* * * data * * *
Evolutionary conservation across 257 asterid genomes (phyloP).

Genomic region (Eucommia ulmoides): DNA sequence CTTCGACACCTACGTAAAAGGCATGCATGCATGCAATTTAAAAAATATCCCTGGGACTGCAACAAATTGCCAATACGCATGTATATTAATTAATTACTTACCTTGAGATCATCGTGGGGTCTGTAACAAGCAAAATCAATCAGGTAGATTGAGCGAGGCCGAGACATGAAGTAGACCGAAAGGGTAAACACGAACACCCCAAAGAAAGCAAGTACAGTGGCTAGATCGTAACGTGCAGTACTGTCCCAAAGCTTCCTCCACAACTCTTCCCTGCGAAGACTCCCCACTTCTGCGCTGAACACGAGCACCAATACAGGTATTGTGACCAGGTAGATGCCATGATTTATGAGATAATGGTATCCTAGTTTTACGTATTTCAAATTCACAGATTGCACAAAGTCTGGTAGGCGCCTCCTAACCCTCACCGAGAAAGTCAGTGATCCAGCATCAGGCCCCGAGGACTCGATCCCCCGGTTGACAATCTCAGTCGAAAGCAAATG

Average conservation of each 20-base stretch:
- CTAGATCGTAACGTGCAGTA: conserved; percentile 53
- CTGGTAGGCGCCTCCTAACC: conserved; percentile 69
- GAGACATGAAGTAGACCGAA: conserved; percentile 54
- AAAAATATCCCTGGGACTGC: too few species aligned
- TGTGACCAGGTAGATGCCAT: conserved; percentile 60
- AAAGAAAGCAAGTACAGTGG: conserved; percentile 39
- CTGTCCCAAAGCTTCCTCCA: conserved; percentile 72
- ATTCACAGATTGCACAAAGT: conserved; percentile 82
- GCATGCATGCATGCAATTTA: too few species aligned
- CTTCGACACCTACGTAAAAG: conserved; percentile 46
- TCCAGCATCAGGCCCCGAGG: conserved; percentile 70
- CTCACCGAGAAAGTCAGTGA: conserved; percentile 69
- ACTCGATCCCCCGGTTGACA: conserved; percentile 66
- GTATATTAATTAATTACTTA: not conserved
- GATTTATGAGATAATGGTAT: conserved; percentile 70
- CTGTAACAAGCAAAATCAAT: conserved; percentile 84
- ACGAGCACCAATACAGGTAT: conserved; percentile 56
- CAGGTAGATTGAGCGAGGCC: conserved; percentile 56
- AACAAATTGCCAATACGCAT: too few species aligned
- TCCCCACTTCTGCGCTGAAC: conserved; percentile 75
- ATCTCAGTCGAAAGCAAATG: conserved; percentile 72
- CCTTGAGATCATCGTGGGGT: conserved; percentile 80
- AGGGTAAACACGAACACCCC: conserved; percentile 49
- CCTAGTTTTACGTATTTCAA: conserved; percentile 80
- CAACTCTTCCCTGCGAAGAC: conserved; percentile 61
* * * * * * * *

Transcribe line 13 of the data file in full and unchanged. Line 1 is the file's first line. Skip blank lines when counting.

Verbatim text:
- CTTCGACACCTACGTAAAAG: conserved; percentile 46